Hacker Exploits 2-Year Old Router Issue To Steal Sensitive US Military DataHacker Exploits 2-Year Old Router Issue To Steal Sensitive US Military Data
A moderately skilled hacker managed to steal export-restricted data pertaining to the Reaper drone and Abrams tank from computers belonging to two US Army officials.
July 11, 2018
Sensitive US military documents, including training materials for the MQ-9A Reaper drone and an operations manual for the M1 Abrams tank, were recently available for sale on the Dark Web.
A single hacker with apparently moderate technical skills accessed one set of the leaked documents from the computer of a captain at 432d Aircraft Maintenance Squadron Reaper AMU OIC, at the Creech AFB in Nevada, says intelligence firm Recorded Future. The data that was stolen included Reaper maintenance books and the list of airmen assigned to the military drone program at the base.
The source of the other document — pertaining to the M1 Abrams tank — is not clear. But it appears to be part of a larger set of military documents that the same hacker obtained from a separate computer belonging to a US Army official. The second dataset included information on a training course for a tank platoon, documentation on mitigation tactics for an improvised explosive device, and a crew survival course. The documents, while not classified, contained sensitive, export-controlled data, according to Recorded Future in a report detailing its findings.
In both instances of data theft, the threat actor exploited a previously known issue with Netgear routers that allows remote attackers to access data on storage devices connected to the router if the default FTP authentication credentials are not updated. Recorded Future says its research shows more than 4,000 routers worldwide continued to be exposed to the issue — more than 1,430 of them in the US.
Researchers from Insikt Group, Recorded Future's threat intelligence team, established contact with the threat actor after coming across advertisements for the stolen data in underground forums in early June. The individual — a newly registered, English-speaking member of a hacking forum — claimed he had used the Shodan search engine to search for and find Netgear routers that use a standard port 21 from which he could steal data.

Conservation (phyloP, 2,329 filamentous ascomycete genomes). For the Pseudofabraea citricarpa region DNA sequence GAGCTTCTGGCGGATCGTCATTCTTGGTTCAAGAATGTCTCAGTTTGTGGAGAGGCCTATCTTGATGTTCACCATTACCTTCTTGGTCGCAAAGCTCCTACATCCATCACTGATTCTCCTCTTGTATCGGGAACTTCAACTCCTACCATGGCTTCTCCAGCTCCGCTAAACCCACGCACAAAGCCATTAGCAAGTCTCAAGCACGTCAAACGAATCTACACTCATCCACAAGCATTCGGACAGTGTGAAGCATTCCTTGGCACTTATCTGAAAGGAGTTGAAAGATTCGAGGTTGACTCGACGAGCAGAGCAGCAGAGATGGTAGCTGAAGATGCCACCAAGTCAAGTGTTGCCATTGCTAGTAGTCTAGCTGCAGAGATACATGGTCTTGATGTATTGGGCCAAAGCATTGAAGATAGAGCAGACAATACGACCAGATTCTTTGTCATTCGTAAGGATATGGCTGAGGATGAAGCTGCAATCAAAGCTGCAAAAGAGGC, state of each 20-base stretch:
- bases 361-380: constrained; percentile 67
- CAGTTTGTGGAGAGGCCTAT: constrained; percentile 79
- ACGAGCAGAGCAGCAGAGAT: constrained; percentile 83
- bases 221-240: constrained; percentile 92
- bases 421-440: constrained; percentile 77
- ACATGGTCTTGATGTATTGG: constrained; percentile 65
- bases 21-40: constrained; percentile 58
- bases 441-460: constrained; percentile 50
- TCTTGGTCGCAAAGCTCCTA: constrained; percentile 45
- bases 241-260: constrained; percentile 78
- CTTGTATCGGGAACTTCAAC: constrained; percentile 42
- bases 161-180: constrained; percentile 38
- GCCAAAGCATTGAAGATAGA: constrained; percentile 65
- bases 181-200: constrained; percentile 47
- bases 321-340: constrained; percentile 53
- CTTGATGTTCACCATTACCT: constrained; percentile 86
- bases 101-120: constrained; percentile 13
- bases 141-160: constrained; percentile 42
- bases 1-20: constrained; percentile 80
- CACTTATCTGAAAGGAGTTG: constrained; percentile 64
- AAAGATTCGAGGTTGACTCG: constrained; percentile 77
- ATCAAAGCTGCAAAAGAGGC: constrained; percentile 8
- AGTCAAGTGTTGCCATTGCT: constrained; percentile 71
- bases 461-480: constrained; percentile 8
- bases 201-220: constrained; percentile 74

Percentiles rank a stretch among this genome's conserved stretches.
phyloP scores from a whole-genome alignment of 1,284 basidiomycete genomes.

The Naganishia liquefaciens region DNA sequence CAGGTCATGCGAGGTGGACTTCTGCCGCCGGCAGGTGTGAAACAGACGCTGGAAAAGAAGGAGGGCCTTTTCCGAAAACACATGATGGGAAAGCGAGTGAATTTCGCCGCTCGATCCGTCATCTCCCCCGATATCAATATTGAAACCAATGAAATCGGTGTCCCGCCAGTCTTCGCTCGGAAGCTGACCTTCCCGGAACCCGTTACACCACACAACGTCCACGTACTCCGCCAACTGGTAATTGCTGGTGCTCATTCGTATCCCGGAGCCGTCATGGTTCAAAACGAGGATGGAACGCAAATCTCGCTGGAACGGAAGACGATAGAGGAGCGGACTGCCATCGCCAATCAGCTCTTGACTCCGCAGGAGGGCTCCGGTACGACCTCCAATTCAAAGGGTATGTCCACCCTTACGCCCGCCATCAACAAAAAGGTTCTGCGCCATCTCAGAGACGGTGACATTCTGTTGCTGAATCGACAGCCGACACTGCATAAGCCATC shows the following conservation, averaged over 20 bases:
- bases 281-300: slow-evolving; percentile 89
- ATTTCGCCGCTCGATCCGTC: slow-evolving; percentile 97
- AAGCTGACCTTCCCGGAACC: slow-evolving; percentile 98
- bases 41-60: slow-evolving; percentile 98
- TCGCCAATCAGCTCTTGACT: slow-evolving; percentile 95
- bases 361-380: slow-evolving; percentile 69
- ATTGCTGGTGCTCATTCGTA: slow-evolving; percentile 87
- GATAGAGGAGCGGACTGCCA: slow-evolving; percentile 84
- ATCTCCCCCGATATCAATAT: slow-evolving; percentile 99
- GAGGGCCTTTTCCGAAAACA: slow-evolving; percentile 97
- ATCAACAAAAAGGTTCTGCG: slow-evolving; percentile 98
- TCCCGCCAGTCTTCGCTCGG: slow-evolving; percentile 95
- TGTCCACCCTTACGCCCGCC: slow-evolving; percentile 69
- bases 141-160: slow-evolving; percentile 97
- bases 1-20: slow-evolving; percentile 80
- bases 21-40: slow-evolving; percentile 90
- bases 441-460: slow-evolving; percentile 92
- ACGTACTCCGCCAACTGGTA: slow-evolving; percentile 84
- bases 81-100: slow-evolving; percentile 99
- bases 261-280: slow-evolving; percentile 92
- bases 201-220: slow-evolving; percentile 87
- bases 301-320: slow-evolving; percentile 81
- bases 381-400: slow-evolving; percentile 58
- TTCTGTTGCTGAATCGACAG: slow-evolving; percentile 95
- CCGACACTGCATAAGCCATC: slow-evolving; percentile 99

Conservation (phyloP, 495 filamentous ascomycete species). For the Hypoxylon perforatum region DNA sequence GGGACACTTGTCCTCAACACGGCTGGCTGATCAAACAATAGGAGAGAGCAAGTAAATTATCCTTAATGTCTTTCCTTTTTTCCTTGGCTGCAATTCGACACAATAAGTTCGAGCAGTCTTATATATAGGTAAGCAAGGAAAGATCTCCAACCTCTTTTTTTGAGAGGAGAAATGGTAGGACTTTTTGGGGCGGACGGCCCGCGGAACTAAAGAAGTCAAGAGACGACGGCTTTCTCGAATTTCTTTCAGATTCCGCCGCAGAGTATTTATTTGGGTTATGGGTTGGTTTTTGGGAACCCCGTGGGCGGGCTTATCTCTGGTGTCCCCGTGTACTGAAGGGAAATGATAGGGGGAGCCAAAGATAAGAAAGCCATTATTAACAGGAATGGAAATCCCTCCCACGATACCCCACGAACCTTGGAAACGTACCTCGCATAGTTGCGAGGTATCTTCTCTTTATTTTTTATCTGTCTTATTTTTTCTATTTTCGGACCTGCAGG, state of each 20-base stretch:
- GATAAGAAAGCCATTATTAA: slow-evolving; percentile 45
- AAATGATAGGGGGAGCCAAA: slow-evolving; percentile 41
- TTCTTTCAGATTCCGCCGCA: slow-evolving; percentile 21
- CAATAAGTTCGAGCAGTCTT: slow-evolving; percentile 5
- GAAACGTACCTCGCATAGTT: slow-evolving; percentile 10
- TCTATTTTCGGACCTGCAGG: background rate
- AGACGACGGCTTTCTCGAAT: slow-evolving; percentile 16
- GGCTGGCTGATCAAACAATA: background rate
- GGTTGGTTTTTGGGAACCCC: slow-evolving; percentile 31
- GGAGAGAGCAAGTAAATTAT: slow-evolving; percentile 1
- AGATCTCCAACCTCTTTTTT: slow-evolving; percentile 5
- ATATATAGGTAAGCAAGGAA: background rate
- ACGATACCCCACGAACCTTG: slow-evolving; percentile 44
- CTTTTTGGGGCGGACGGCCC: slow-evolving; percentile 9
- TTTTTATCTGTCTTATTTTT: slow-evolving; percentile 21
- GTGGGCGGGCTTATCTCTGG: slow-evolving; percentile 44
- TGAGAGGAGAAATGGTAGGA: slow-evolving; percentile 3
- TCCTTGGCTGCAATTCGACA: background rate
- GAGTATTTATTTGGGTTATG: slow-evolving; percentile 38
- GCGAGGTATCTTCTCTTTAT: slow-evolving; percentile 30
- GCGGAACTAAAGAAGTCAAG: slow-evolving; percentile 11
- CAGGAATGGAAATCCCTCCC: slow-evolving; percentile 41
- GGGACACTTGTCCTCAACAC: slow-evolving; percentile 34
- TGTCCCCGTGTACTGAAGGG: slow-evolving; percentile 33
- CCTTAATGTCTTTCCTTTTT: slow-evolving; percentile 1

"According to the actor, the data was stolen from two separate computers, and it was released within a week of each other," says Andrei Barysevich, director of advanced collection at Recorded Future. "In the case of the US Army captain, the hacker had access for a somewhat prolonged period. He lost access to the second computer within a day."
On days when the actor was not looking for victims, he watched live video footage from border surveillance cameras, airplanes, and a M1-1 Predator drone over Choctawhatchee Bay in the Gulf of Mexico, Recorded Future says. He used the same Shodan engine to search for unprotected Full Motion Video (FMV) streams as he did to find the vulnerable Netgear routers.
But unlike the case with the stolen data, the hacker shared access to the full-motion video streams for free, Barysevich says. "Not only was the actor able to access surveillance footage from drones but also from southern border checkpoints," he says. "Access to such streams could be invaluable for drug cartels and human traffickers."
The full ramifications of the data breaches are still unclear. But the fact that a hacker with average skills was able to identify military computers and steal sensitive information from them in a week's time is concerning, Recorded Future says. "[It] is a disturbing preview of what a more determined and organized group with superior technical and financial resources could achieve," the vendor said.
That the threat actor exploited a 2-year-old vulnerability in Netgear routers suggests the sensitive military data was stored on a system connected to an unpatched or unmanaged wireless access point, says Sherban Naum, senior vice president of corporate strategy and technology at Bromium.
For the military, the question now is whether the documents were on a personal device or a government-issued computer. If the data was stored on a personal device, the question would be why the data was there in the first place. If the data was accessed from a government-issued computer, the question would be why it was connected to an unprotected network, Naum says.
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